20 years ago the Supreme Court of Canada made the only right and just choice when they struck down the laws restricting the right of women to control their biological destiny, eliminating abortion from the criminal code. A society that does not provide a guaranteed adequate annual income, safe and affordable housing, emotional and social supports for those dealing with a pregnancy in personally difficult times, universal good quality child care, equal access to the best possible health care; a society that does not do everything possible to make having a child a universally desired experience is one that should not create barriers for women facing difficult decisions. Until there are such minimal standards, the whole debate around abortion feels wrong. We do not have a society where the concept of a truly free choice about whether or not to have an abortion can be fully realised.
Over the years I have had the chance to work with seamless pro-life people—usually from the Catholic and traditional peace churches but also within the anarchist community. They oppose abortion and euthanasia, but also oppose war and capital punishment. They have been a minority voice, often drowned out in the louder debates. At its core, the seamless pro-life people believe that it is wrong for anyone to take the life of another. And, in essence, I believe this as well. I can not help but feel that we are diminished individually and collectively when we harm one another—and for the most part the greatest harm we can do is to kill someone. I also feel that killing takes many forms—we kill the spirit; we kill hope; we kill potential. And in dealing with the pro-life/pro-choice debate we also deal with what we are willing to impose as punishment on those who chose abortion. I don’t desire to kill the spirit, hope and potential of a pregnant woman faced with a difficult decision. I can not picture myself ordering the imprisonment of a 13 year old incest victim or 38 year rape victim or a 44 year old dealing with difficult news from ultrasound and other tests; I can not see myself fining, jailing or executing a doctor for performing an abortion for reasons that are only marginally related to health. If I won’t punish a woman for having an abortion or a doctor for performing an abortion in a proper medical facility, on what grounds could I ask society as a whole to step in and punish someone?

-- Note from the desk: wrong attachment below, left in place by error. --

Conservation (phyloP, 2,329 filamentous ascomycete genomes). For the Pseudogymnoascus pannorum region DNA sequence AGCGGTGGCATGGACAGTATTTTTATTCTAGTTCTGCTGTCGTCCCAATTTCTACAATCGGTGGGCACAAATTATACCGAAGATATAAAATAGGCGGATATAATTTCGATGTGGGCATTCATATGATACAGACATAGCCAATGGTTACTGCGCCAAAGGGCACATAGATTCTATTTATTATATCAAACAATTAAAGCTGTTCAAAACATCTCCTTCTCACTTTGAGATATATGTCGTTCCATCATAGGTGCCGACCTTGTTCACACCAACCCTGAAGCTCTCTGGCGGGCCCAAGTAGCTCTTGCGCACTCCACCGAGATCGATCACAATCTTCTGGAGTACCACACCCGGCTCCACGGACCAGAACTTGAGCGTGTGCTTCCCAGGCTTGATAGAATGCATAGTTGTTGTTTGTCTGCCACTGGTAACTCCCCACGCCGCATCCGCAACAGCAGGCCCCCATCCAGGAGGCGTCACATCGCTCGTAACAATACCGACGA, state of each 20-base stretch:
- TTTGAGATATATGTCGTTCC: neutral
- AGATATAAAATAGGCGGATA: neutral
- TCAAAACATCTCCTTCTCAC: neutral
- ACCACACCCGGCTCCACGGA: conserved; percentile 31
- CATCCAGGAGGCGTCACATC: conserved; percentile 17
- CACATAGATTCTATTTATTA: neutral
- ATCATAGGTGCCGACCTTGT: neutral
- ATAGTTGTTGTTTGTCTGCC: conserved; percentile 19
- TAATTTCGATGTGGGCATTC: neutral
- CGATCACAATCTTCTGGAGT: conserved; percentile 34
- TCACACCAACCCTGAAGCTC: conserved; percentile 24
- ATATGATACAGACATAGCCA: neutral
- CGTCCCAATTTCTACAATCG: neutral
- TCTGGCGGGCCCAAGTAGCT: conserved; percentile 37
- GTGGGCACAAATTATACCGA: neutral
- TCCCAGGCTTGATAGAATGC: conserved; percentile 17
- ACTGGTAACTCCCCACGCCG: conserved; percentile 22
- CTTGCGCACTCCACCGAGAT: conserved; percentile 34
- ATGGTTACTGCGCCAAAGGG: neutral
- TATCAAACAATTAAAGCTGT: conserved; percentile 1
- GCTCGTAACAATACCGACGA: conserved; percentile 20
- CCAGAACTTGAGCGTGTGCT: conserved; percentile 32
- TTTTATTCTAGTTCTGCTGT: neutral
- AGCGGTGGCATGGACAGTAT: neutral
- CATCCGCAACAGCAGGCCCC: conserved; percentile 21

To decrease abortion, to move to a truly pro-choice world, common ground can be found. A sufficiently high guaranteed annual income so that all can live in dignity will help. So will access to, and information on, safe birth control (information that was illegal to distribute in Canada until the late 1960s—made legal primarily due to an effective civil disobedience campaign supported by many within the United Church of Canada and other faith communities), barrier free access to education from pre-school to post-graduate studies, an end to all forms of gender discrimination, an end to violence in our homes and in the streets—-in short a better world for all women will inevitably lead to removing social and individual pressures on women to have an abortion.
As someone who will never be pregnant, my voice on this topic should be muted. None-the-less, as there are many within the faith community stating that women should be forced to continue an unwanted pregnancy I do want to be public with a voice of support for choice. And if I am serious about being pro-choice I do need to work towards a society where social justice is woven into the very core of how our society functions. It is a way of practical solidarity with all those facing harsh realities and hard decisions.